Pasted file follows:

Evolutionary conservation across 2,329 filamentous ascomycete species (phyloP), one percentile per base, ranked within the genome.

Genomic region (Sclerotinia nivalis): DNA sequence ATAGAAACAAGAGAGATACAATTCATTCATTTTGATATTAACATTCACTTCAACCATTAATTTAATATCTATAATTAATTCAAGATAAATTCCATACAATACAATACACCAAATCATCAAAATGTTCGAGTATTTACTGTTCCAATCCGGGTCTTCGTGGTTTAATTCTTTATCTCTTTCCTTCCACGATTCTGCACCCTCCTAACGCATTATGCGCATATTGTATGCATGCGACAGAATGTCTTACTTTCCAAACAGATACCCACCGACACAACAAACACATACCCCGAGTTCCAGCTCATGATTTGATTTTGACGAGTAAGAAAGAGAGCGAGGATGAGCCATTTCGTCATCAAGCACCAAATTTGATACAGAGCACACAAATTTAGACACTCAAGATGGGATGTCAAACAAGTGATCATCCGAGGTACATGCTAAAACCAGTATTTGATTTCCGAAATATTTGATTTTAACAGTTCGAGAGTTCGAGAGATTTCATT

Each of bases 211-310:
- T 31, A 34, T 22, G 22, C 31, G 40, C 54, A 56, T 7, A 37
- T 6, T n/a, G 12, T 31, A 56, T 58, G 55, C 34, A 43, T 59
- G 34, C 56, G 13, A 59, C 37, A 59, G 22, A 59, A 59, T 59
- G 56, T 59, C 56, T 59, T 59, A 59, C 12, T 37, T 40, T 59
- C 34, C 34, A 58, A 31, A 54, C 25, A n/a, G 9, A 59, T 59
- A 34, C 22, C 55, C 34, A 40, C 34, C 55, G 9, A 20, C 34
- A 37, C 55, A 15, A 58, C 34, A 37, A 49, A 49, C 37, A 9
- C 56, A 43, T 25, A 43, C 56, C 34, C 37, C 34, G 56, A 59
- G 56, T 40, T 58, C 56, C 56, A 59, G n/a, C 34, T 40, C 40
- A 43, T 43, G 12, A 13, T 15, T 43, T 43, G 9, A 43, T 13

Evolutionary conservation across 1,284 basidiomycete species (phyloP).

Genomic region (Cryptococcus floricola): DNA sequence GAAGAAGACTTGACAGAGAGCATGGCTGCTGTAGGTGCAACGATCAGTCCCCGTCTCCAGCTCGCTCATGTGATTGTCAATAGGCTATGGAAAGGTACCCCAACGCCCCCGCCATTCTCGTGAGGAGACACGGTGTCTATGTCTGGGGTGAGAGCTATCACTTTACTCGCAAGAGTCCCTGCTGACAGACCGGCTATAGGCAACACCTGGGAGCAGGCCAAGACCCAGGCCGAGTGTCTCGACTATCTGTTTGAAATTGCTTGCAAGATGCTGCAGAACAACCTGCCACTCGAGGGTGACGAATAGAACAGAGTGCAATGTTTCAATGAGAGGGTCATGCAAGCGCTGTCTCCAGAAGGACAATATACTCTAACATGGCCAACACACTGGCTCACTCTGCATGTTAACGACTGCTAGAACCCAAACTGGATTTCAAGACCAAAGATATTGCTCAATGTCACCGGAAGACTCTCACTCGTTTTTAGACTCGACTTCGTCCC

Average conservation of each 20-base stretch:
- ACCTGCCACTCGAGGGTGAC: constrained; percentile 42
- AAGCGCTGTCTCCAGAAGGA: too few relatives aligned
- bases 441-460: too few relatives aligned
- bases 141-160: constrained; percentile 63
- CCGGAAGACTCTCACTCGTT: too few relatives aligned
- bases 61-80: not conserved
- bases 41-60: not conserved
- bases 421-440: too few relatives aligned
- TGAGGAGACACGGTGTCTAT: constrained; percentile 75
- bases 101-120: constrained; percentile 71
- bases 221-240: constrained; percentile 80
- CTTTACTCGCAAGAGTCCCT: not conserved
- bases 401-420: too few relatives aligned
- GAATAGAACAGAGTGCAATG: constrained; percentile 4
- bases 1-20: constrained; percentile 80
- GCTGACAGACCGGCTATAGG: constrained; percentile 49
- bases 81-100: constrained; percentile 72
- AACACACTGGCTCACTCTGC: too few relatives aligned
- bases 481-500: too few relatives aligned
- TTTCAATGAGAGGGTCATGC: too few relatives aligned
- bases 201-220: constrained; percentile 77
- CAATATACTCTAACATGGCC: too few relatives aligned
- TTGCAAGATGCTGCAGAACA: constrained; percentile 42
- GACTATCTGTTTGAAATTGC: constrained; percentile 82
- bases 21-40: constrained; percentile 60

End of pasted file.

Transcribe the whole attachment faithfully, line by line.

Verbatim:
Evolutionary conservation across 2,329 filamentous ascomycete species (phyloP), one percentile per base, ranked within the genome.

Genomic region (Sclerotinia nivalis): DNA sequence ATAGAAACAAGAGAGATACAATTCATTCATTTTGATATTAACATTCACTTCAACCATTAATTTAATATCTATAATTAATTCAAGATAAATTCCATACAATACAATACACCAAATCATCAAAATGTTCGAGTATTTACTGTTCCAATCCGGGTCTTCGTGGTTTAATTCTTTATCTCTTTCCTTCCACGATTCTGCACCCTCCTAACGCATTATGCGCATATTGTATGCATGCGACAGAATGTCTTACTTTCCAAACAGATACCCACCGACACAACAAACACATACCCCGAGTTCCAGCTCATGATTTGATTTTGACGAGTAAGAAAGAGAGCGAGGATGAGCCATTTCGTCATCAAGCACCAAATTTGATACAGAGCACACAAATTTAGACACTCAAGATGGGATGTCAAACAAGTGATCATCCGAGGTACATGCTAAAACCAGTATTTGATTTCCGAAATATTTGATTTTAACAGTTCGAGAGTTCGAGAGATTTCATT

Each of bases 211-310:
- T 31, A 34, T 22, G 22, C 31, G 40, C 54, A 56, T 7, A 37
- T 6, T n/a, G 12, T 31, A 56, T 58, G 55, C 34, A 43, T 59
- G 34, C 56, G 13, A 59, C 37, A 59, G 22, A 59, A 59, T 59
- G 56, T 59, C 56, T 59, T 59, A 59, C 12, T 37, T 40, T 59
- C 34, C 34, A 58, A 31, A 54, C 25, A n/a, G 9, A 59, T 59
- A 34, C 22, C 55, C 34, A 40, C 34, C 55, G 9, A 20, C 34
- A 37, C 55, A 15, A 58, C 34, A 37, A 49, A 49, C 37, A 9
- C 56, A 43, T 25, A 43, C 56, C 34, C 37, C 34, G 56, A 59
- G 56, T 40, T 58, C 56, C 56, A 59, G n/a, C 34, T 40, C 40
- A 43, T 43, G 12, A 13, T 15, T 43, T 43, G 9, A 43, T 13

Evolutionary conservation across 1,284 basidiomycete species (phyloP).

Genomic region (Cryptococcus floricola): DNA sequence GAAGAAGACTTGACAGAGAGCATGGCTGCTGTAGGTGCAACGATCAGTCCCCGTCTCCAGCTCGCTCATGTGATTGTCAATAGGCTATGGAAAGGTACCCCAACGCCCCCGCCATTCTCGTGAGGAGACACGGTGTCTATGTCTGGGGTGAGAGCTATCACTTTACTCGCAAGAGTCCCTGCTGACAGACCGGCTATAGGCAACACCTGGGAGCAGGCCAAGACCCAGGCCGAGTGTCTCGACTATCTGTTTGAAATTGCTTGCAAGATGCTGCAGAACAACCTGCCACTCGAGGGTGACGAATAGAACAGAGTGCAATGTTTCAATGAGAGGGTCATGCAAGCGCTGTCTCCAGAAGGACAATATACTCTAACATGGCCAACACACTGGCTCACTCTGCATGTTAACGACTGCTAGAACCCAAACTGGATTTCAAGACCAAAGATATTGCTCAATGTCACCGGAAGACTCTCACTCGTTTTTAGACTCGACTTCGTCCC

Average conservation of each 20-base stretch:
- ACCTGCCACTCGAGGGTGAC: constrained; percentile 42
- AAGCGCTGTCTCCAGAAGGA: too few relatives aligned
- bases 441-460: too few relatives aligned
- bases 141-160: constrained; percentile 63
- CCGGAAGACTCTCACTCGTT: too few relatives aligned
- bases 61-80: not conserved
- bases 41-60: not conserved
- bases 421-440: too few relatives aligned
- TGAGGAGACACGGTGTCTAT: constrained; percentile 75
- bases 101-120: constrained; percentile 71
- bases 221-240: constrained; percentile 80
- CTTTACTCGCAAGAGTCCCT: not conserved
- bases 401-420: too few relatives aligned
- GAATAGAACAGAGTGCAATG: constrained; percentile 4
- bases 1-20: constrained; percentile 80
- GCTGACAGACCGGCTATAGG: constrained; percentile 49
- bases 81-100: constrained; percentile 72
- AACACACTGGCTCACTCTGC: too few relatives aligned
- bases 481-500: too few relatives aligned
- TTTCAATGAGAGGGTCATGC: too few relatives aligned
- bases 201-220: constrained; percentile 77
- CAATATACTCTAACATGGCC: too few relatives aligned
- TTGCAAGATGCTGCAGAACA: constrained; percentile 42
- GACTATCTGTTTGAAATTGC: constrained; percentile 82
- bases 21-40: constrained; percentile 60